Every once in awhile, it’s fun to see events going on back at home on social media, but one thing I’ve noticed is that I generally see the same things I saw last year. Last year, none of these habitual events would have seemed stagnant or uninteresting, but with all the incredibly new and special experiences I’ve had this year, they do. SYA has given me the confidence to carry out ambitious ideas that I would never have even thought of at home. It has given me the ease of walking to the café down the street from my house to say hi and order a coffee in Spanish from the baristas I see almost every day. It has allowed me to see the world in a greater sense than I had seen it back home, and this has helped me realize what is truly important to me, and focus on those things instead of driving myself crazy on something insignificant. It has helped me realize that my life can be so much more than what I thought it could be.

Without a doubt, I would tell anyone considering this program to just go for it. It’s everything I thought it would be, and a whole lot more. Yes, coming here does take away from normal junior or senior events at home, but the take-away definitely “vale la pena.”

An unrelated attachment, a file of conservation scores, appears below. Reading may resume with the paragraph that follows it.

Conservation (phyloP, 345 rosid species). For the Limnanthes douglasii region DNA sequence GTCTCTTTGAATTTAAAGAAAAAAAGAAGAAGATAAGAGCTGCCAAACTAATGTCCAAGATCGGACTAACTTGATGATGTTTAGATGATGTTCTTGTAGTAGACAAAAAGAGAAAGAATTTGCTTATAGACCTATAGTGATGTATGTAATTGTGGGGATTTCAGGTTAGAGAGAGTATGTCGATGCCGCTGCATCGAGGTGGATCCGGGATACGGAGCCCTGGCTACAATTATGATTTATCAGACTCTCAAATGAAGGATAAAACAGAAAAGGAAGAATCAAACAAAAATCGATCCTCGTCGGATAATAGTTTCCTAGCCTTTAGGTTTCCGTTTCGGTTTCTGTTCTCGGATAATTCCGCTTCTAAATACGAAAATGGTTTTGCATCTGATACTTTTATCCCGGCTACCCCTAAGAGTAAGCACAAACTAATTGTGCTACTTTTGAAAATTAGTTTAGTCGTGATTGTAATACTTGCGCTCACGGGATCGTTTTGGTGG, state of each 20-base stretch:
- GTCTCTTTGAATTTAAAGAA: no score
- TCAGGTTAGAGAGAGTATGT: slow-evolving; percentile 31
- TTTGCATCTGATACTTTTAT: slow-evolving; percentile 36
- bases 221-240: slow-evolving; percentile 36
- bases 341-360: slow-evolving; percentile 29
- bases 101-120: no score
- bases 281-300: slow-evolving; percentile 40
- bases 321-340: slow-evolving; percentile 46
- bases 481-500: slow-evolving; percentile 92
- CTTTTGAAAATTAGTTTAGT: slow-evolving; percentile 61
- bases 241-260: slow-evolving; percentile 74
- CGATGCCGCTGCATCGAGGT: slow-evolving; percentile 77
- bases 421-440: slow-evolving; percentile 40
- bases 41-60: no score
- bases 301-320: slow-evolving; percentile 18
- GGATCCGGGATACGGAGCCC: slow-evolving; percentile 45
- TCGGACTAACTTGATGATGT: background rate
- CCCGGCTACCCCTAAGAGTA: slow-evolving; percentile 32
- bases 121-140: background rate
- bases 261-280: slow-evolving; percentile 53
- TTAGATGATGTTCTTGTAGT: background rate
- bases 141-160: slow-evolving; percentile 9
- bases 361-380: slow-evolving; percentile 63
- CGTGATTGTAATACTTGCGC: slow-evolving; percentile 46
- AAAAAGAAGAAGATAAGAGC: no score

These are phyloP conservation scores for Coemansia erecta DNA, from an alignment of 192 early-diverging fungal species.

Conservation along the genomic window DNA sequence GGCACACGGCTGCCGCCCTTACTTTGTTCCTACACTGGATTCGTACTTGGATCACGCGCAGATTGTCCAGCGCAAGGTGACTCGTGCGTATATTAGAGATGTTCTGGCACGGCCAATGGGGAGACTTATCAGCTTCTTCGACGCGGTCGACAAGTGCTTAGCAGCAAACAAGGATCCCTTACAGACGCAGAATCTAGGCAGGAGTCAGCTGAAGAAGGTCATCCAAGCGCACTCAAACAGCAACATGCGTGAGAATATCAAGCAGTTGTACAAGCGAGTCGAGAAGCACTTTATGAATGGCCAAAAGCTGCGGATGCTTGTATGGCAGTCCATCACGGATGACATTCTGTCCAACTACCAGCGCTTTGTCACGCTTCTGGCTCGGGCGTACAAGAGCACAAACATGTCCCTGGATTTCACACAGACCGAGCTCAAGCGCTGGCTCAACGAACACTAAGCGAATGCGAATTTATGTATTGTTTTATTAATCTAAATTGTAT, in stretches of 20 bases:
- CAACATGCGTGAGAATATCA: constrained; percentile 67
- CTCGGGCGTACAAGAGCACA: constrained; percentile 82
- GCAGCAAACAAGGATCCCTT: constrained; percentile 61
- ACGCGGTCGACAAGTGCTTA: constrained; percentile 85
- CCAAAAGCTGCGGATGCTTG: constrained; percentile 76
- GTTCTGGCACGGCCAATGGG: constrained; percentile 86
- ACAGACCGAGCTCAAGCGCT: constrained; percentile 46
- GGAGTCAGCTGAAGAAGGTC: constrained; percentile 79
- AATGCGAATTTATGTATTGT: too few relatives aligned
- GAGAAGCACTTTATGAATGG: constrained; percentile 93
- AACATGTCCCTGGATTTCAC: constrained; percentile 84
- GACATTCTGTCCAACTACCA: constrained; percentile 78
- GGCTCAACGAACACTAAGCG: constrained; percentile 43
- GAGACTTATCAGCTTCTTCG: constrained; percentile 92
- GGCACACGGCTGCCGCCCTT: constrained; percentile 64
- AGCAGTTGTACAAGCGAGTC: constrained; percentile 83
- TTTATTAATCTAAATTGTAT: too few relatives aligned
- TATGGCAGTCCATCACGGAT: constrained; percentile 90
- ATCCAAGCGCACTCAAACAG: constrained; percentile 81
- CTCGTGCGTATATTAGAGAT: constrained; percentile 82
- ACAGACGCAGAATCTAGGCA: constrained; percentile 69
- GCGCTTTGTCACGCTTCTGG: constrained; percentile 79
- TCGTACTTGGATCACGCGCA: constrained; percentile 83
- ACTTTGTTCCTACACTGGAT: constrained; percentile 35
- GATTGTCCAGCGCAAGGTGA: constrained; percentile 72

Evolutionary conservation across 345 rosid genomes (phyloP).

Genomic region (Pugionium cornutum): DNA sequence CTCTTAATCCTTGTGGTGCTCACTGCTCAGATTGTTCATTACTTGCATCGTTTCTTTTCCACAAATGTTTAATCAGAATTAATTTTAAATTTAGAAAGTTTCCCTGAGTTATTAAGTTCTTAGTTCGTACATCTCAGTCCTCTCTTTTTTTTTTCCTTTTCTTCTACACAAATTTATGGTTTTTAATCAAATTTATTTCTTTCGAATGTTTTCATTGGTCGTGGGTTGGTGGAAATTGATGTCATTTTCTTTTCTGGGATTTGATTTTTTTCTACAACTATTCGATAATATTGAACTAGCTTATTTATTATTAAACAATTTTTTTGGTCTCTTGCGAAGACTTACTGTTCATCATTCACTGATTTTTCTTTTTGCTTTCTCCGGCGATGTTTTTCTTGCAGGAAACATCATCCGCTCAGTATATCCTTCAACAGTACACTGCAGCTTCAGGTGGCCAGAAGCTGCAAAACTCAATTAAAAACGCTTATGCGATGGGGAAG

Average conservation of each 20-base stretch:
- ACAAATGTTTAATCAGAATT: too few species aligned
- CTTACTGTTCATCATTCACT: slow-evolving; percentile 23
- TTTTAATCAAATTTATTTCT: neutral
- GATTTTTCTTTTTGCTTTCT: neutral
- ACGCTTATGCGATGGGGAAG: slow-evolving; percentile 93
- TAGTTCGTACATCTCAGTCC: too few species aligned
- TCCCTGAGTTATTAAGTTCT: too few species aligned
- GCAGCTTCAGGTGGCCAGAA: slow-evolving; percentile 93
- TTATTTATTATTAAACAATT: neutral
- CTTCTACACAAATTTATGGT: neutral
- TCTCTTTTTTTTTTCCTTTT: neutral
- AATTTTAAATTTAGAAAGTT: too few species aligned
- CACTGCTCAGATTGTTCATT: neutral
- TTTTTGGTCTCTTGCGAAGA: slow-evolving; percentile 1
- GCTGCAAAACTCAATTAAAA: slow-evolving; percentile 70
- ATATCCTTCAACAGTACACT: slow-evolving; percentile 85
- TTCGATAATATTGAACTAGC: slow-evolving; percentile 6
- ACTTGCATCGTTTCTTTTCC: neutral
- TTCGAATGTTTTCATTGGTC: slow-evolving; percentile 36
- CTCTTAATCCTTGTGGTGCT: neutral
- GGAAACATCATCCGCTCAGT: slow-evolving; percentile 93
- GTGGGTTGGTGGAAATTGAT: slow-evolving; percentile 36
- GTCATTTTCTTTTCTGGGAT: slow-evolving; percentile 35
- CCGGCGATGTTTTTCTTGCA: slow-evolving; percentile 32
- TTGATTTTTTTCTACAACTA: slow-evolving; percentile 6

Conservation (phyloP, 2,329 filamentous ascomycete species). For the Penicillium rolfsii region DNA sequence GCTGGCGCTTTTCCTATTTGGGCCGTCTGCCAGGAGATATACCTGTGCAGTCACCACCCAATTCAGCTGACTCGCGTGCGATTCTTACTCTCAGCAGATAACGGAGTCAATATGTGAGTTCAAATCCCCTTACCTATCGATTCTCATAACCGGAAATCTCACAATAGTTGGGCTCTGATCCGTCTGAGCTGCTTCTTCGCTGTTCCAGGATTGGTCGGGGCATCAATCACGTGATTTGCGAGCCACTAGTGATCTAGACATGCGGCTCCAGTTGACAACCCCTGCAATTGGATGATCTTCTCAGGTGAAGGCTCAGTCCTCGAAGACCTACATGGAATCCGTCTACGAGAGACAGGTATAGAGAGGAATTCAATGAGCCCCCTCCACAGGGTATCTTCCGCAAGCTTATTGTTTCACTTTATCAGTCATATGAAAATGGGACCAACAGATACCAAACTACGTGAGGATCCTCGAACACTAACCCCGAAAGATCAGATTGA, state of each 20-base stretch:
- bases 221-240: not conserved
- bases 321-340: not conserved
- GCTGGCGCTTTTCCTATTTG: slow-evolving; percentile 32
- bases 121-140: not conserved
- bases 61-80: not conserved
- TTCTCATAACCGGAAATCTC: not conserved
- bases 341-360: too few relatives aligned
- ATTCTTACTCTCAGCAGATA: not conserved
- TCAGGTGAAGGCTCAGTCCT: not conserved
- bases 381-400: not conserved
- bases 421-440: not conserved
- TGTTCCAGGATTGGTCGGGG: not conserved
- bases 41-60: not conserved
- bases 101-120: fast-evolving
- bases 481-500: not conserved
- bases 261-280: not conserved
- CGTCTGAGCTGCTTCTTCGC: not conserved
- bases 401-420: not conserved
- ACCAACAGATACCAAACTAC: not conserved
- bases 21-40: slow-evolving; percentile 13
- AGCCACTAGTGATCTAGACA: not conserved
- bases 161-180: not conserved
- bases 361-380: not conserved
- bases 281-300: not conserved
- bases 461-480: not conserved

Topics: why study abroad, high school study abroad, year-long immersion, SYA Spain, who are SYA students

Model UN Conference in Geneva | SYA France

Posted by Emily O'Leary on Tue, Feb 17, 2015

12 students from SYA France, all members of the Political Club and Global Issues class, recently attended the Model United Nations (MUN) Conference in Geneva, Switzerland. The trip was coordinated and led by Pascal Montéville, Political Science and International Relations Coordinator at SYA France. The Conference was a particularly important event for students at SYA France, because it is the only bilingual MUN conference in Europe (French and English). Read Briana H.'s blog post as she discusses her experience attending the conference. Check out Briana's entire blog here, The Cat in the Yellow Raincoat.

On Sunday the 11th, as was the case throughout the country, there was a march in Rennes in response to the terrorist attacks against Charlie Hebdo. In Rennes, 115,000 people joined together and marched in near silence, sometimes with bursts of applause, sometimes in singing the national anthem and in total over three million people took to the streets through France. I wished I could have been there, but on that same day, along with eleven classmates and our politics teacher, I departed for a Model United Nations conference in Geneva, Switzerland.